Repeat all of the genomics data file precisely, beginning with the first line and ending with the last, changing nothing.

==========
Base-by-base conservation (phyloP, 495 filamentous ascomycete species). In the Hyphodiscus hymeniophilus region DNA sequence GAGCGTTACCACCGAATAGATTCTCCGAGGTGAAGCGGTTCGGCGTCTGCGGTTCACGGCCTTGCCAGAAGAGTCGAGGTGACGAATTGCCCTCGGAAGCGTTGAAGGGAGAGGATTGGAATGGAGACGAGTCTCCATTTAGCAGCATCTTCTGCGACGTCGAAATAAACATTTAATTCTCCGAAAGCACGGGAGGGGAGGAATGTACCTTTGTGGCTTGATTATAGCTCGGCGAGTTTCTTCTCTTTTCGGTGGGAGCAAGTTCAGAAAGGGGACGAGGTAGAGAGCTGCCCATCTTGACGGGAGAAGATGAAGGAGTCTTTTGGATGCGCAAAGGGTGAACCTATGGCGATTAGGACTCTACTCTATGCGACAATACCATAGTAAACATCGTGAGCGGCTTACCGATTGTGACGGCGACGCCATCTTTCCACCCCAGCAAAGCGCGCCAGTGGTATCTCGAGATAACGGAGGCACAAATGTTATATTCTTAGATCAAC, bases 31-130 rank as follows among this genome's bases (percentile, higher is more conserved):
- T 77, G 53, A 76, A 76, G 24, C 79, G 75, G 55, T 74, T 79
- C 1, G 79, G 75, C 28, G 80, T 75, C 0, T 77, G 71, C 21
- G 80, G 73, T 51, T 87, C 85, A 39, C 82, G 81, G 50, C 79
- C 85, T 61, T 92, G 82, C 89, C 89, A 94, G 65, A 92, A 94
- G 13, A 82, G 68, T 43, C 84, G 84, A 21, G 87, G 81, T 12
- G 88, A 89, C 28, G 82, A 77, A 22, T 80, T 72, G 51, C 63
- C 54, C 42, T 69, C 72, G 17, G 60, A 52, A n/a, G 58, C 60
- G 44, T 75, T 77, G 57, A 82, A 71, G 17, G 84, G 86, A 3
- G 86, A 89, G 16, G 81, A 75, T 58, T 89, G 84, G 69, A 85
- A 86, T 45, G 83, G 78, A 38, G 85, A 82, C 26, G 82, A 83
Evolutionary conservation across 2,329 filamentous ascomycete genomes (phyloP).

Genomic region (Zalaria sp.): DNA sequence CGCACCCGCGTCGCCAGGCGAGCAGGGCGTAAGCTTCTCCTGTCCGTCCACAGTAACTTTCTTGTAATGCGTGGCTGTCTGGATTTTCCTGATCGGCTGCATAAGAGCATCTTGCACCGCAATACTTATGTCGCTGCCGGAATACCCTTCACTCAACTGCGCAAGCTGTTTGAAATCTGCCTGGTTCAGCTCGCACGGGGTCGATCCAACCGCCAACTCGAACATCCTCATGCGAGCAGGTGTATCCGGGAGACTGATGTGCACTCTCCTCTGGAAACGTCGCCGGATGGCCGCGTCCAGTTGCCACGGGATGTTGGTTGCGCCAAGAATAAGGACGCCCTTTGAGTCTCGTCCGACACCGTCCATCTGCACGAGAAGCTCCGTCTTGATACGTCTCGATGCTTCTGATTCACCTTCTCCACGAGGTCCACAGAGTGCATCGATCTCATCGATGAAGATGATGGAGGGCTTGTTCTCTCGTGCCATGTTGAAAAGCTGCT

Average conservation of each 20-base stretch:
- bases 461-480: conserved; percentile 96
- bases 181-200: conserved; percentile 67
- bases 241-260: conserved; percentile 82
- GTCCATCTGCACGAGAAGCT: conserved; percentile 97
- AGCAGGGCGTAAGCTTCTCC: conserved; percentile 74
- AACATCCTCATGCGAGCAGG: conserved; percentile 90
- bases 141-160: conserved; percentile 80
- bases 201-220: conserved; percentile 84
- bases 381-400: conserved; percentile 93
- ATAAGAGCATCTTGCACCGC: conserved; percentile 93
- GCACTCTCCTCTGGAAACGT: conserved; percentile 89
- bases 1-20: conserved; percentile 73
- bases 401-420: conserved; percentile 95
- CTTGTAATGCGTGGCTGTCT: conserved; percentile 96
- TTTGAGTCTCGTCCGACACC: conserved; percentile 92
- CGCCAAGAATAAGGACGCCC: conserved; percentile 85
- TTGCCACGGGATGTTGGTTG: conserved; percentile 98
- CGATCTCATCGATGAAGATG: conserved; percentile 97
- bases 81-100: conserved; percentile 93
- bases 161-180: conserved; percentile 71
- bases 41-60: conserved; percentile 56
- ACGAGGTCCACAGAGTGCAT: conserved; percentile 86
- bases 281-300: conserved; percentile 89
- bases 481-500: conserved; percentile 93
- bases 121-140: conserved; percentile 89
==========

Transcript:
Base-by-base conservation (phyloP, 495 filamentous ascomycete species). In the Hyphodiscus hymeniophilus region DNA sequence GAGCGTTACCACCGAATAGATTCTCCGAGGTGAAGCGGTTCGGCGTCTGCGGTTCACGGCCTTGCCAGAAGAGTCGAGGTGACGAATTGCCCTCGGAAGCGTTGAAGGGAGAGGATTGGAATGGAGACGAGTCTCCATTTAGCAGCATCTTCTGCGACGTCGAAATAAACATTTAATTCTCCGAAAGCACGGGAGGGGAGGAATGTACCTTTGTGGCTTGATTATAGCTCGGCGAGTTTCTTCTCTTTTCGGTGGGAGCAAGTTCAGAAAGGGGACGAGGTAGAGAGCTGCCCATCTTGACGGGAGAAGATGAAGGAGTCTTTTGGATGCGCAAAGGGTGAACCTATGGCGATTAGGACTCTACTCTATGCGACAATACCATAGTAAACATCGTGAGCGGCTTACCGATTGTGACGGCGACGCCATCTTTCCACCCCAGCAAAGCGCGCCAGTGGTATCTCGAGATAACGGAGGCACAAATGTTATATTCTTAGATCAAC, bases 31-130 rank as follows among this genome's bases (percentile, higher is more conserved):
- T 77, G 53, A 76, A 76, G 24, C 79, G 75, G 55, T 74, T 79
- C 1, G 79, G 75, C 28, G 80, T 75, C 0, T 77, G 71, C 21
- G 80, G 73, T 51, T 87, C 85, A 39, C 82, G 81, G 50, C 79
- C 85, T 61, T 92, G 82, C 89, C 89, A 94, G 65, A 92, A 94
- G 13, A 82, G 68, T 43, C 84, G 84, A 21, G 87, G 81, T 12
- G 88, A 89, C 28, G 82, A 77, A 22, T 80, T 72, G 51, C 63
- C 54, C 42, T 69, C 72, G 17, G 60, A 52, A n/a, G 58, C 60
- G 44, T 75, T 77, G 57, A 82, A 71, G 17, G 84, G 86, A 3
- G 86, A 89, G 16, G 81, A 75, T 58, T 89, G 84, G 69, A 85
- A 86, T 45, G 83, G 78, A 38, G 85, A 82, C 26, G 82, A 83
Evolutionary conservation across 2,329 filamentous ascomycete genomes (phyloP).

Genomic region (Zalaria sp.): DNA sequence CGCACCCGCGTCGCCAGGCGAGCAGGGCGTAAGCTTCTCCTGTCCGTCCACAGTAACTTTCTTGTAATGCGTGGCTGTCTGGATTTTCCTGATCGGCTGCATAAGAGCATCTTGCACCGCAATACTTATGTCGCTGCCGGAATACCCTTCACTCAACTGCGCAAGCTGTTTGAAATCTGCCTGGTTCAGCTCGCACGGGGTCGATCCAACCGCCAACTCGAACATCCTCATGCGAGCAGGTGTATCCGGGAGACTGATGTGCACTCTCCTCTGGAAACGTCGCCGGATGGCCGCGTCCAGTTGCCACGGGATGTTGGTTGCGCCAAGAATAAGGACGCCCTTTGAGTCTCGTCCGACACCGTCCATCTGCACGAGAAGCTCCGTCTTGATACGTCTCGATGCTTCTGATTCACCTTCTCCACGAGGTCCACAGAGTGCATCGATCTCATCGATGAAGATGATGGAGGGCTTGTTCTCTCGTGCCATGTTGAAAAGCTGCT

Average conservation of each 20-base stretch:
- bases 461-480: conserved; percentile 96
- bases 181-200: conserved; percentile 67
- bases 241-260: conserved; percentile 82
- GTCCATCTGCACGAGAAGCT: conserved; percentile 97
- AGCAGGGCGTAAGCTTCTCC: conserved; percentile 74
- AACATCCTCATGCGAGCAGG: conserved; percentile 90
- bases 141-160: conserved; percentile 80
- bases 201-220: conserved; percentile 84
- bases 381-400: conserved; percentile 93
- ATAAGAGCATCTTGCACCGC: conserved; percentile 93
- GCACTCTCCTCTGGAAACGT: conserved; percentile 89
- bases 1-20: conserved; percentile 73
- bases 401-420: conserved; percentile 95
- CTTGTAATGCGTGGCTGTCT: conserved; percentile 96
- TTTGAGTCTCGTCCGACACC: conserved; percentile 92
- CGCCAAGAATAAGGACGCCC: conserved; percentile 85
- TTGCCACGGGATGTTGGTTG: conserved; percentile 98
- CGATCTCATCGATGAAGATG: conserved; percentile 97
- bases 81-100: conserved; percentile 93
- bases 161-180: conserved; percentile 71
- bases 41-60: conserved; percentile 56
- ACGAGGTCCACAGAGTGCAT: conserved; percentile 86
- bases 281-300: conserved; percentile 89
- bases 481-500: conserved; percentile 93
- bases 121-140: conserved; percentile 89